Infants and young children need a lot of energy to grow and develop, but they have small tummies so they can’t eat much in one sitting. That’s why they need to eat more often than older children and adults, and why they need energy dense foods.

Our main sources of energy are fats and carbohydrates. Fats actually provide more than double the energy of carbohydrates, which is why breast milk is rich in fats (supplying around 45% of the energy intake for babies).

Fats also play other important roles in the body, depending on their different types, which include saturated, monounsaturated and polyunsaturated fats. The polyunsaturated fats can be further divided into omega-3 and omega-6 fats. (Yes it’s complicated, but please keep reading!)

Omega-3 fats play a vital role in the development of infants and young children, particularly for the brain and eyes. They’re also important for our health as adults.

There are different omega-3 fats, with one of primary importance being Docosahexaenoic acid (DHA). Unlike some nutrients, humans can’t make DHA so we must get adequate amounts from the foods we eat. The richest source is seafood, especially oily fish, with smaller amounts present in meat and eggs.

DHA is especially important for infants. High concentrations of this fat are found in the retina of the eye and in the brain, where levels continue to increase for the first two years of life.

The amount of DHA found in breast milk varies according to how much the mother consumes in her diet. This is why it’s recommended that mothers increase their intake of DHA during pregnancy (from 90 mg per day to 115 mg per day). Eating according to the Australian Dietary Guidelines during pregnancy and breastfeeding will help ensure these omega-3 needs are met. As a guide, the Heart Foundation recommends that eating 2–3 serves of fish per week, including oily fish like salmon and tuna, provides up to 500 mg of marine-sourced omega-3 fats (e.g. DHA) per day. See the heart Foundations ‘Sources of Omega-3s’ handout here, to see which other foods are rich in Omega-3 fats. However, take care to avoid fish known to be higher in mercury contamination, such as swordfish, orange roughy and ling.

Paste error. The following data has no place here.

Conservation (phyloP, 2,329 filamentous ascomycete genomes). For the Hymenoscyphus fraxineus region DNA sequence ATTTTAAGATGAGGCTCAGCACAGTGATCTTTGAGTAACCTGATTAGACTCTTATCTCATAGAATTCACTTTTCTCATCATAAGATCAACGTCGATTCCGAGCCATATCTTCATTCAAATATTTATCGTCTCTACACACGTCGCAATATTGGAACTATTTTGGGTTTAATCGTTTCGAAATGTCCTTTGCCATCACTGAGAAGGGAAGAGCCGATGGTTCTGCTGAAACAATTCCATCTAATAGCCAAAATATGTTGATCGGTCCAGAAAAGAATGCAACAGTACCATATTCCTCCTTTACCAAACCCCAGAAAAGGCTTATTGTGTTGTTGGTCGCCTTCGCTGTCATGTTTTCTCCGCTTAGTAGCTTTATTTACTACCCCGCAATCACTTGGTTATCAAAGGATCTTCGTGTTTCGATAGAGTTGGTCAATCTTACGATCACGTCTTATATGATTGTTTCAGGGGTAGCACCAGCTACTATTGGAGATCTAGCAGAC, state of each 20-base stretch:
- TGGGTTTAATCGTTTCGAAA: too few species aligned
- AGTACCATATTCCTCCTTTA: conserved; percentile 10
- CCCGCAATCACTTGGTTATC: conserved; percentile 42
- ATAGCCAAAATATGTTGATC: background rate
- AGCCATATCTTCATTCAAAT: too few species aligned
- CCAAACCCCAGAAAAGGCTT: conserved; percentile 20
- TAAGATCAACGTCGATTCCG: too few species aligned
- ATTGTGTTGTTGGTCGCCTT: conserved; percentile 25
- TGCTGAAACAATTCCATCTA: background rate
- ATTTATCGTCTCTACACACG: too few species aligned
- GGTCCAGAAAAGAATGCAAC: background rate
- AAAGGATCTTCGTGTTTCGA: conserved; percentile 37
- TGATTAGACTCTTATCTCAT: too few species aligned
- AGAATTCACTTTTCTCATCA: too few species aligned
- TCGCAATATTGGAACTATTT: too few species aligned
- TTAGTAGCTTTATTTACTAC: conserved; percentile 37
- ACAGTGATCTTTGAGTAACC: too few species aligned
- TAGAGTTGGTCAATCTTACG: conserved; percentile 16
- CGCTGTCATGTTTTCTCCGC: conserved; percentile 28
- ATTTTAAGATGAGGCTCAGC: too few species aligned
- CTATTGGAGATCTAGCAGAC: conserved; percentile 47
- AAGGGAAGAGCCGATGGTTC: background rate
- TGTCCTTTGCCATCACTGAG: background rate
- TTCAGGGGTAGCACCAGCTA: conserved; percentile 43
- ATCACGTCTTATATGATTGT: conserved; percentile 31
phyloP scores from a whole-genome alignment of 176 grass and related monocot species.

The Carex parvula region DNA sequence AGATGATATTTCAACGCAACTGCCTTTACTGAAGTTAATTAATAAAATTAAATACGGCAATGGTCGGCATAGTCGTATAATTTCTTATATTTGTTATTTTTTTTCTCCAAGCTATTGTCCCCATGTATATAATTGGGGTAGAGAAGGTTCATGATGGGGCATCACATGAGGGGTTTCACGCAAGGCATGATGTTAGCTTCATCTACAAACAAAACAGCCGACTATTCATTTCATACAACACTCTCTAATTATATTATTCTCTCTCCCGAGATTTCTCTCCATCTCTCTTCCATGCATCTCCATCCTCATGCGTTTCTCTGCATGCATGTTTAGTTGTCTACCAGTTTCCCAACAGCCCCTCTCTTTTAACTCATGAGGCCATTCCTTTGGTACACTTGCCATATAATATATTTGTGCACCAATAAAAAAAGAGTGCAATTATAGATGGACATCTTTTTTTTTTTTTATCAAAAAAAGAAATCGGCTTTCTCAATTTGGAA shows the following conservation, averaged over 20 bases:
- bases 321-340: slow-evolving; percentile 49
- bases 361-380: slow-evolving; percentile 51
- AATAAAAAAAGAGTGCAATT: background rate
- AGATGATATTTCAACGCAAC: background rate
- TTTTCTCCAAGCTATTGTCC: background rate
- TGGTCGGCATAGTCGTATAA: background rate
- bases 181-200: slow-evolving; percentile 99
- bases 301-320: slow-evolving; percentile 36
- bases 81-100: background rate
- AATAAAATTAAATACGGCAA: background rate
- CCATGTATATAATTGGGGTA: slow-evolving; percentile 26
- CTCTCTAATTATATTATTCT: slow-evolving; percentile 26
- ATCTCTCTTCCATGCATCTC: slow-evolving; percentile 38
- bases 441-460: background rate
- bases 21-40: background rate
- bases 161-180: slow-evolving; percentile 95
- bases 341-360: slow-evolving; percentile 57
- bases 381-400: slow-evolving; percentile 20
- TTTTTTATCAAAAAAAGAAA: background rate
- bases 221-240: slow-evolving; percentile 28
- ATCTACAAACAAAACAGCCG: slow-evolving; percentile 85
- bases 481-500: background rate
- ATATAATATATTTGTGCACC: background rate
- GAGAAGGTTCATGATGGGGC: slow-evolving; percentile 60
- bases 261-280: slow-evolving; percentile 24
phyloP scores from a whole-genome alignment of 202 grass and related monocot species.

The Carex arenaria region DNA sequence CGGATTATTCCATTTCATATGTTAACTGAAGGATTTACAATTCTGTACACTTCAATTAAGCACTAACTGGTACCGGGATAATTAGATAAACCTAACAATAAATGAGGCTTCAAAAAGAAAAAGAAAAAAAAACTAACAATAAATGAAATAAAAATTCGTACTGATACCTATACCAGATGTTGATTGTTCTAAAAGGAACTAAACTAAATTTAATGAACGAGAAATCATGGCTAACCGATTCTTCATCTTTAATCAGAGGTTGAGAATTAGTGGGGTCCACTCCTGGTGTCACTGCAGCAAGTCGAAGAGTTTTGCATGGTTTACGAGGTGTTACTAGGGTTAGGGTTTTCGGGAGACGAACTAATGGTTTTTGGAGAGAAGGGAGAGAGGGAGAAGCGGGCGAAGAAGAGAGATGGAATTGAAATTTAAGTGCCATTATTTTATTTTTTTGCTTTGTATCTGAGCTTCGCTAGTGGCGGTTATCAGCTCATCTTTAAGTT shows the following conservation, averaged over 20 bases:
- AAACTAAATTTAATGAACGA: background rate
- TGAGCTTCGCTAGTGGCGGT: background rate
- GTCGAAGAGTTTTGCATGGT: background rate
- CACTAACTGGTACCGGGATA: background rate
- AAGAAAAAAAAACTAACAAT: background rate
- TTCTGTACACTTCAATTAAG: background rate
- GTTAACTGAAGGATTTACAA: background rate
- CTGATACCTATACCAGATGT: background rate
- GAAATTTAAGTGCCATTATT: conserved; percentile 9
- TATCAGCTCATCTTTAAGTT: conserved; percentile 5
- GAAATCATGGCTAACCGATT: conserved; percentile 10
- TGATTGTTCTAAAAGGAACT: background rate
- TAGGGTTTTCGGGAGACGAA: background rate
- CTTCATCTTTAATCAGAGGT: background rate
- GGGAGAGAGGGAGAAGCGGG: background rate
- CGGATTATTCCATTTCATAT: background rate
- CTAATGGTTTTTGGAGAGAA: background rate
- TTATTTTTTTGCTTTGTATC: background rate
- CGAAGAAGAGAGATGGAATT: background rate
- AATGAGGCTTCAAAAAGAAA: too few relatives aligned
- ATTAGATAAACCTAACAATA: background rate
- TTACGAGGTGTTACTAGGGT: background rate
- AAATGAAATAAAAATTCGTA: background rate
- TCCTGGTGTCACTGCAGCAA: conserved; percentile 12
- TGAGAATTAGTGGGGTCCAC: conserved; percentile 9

If pregnant women and lactating mothers are concerned, an Accredited Practising Dietitian can help with nutrition advice and also with choosing the best omega-3 supplement for pregnancy and lactation, if one is needed.

Alpha-linolenic acid (ALA) is another important omega-3 fat that we must get adequate amounts of from our diet. ALA is found in plant foods such as walnuts, linseed, chia seeds, legumes and in some vegetables, including broccoli and leafy greens. The Australian Heart Foundation recommends that we should aim for 1 gram of plant-sourced omega-3s (ALA) each day. Again, see the Heart Foundations ‘Sources of Omega-3s’ handout here, to see which foods are rich in ALA Omega-3 fats. As a guide, 30 grams of walnuts and 15 grams of chia seeds contain a whopping 1.9 and 2.7 grams of ALA, respectively.

Infant formulas are scientifically designed to replicate breast milk as closely as possible, and most will include omega-3 fats, particularly DHA. The National Health and Medical Research Council (NHMRC) recommends the following daily intakes for infants and children:

  • Infants aged 0–12 months – 500 mg of omega-3 fats (there are no specific recommendations for DHA, just total omega-3s)
  • Children aged 1–3 years – 40 mg of DHA

To ensure your child is getting enough omega-3s, be sure to eat enough yourself if you’re breastfeeding, or choose a formula that includes them, particularly DHA. As a guide, look for an infant formula that contains a total of 60 mg Omega-3 fats per 100 mL of prepared formula (which means DHA plus ALA).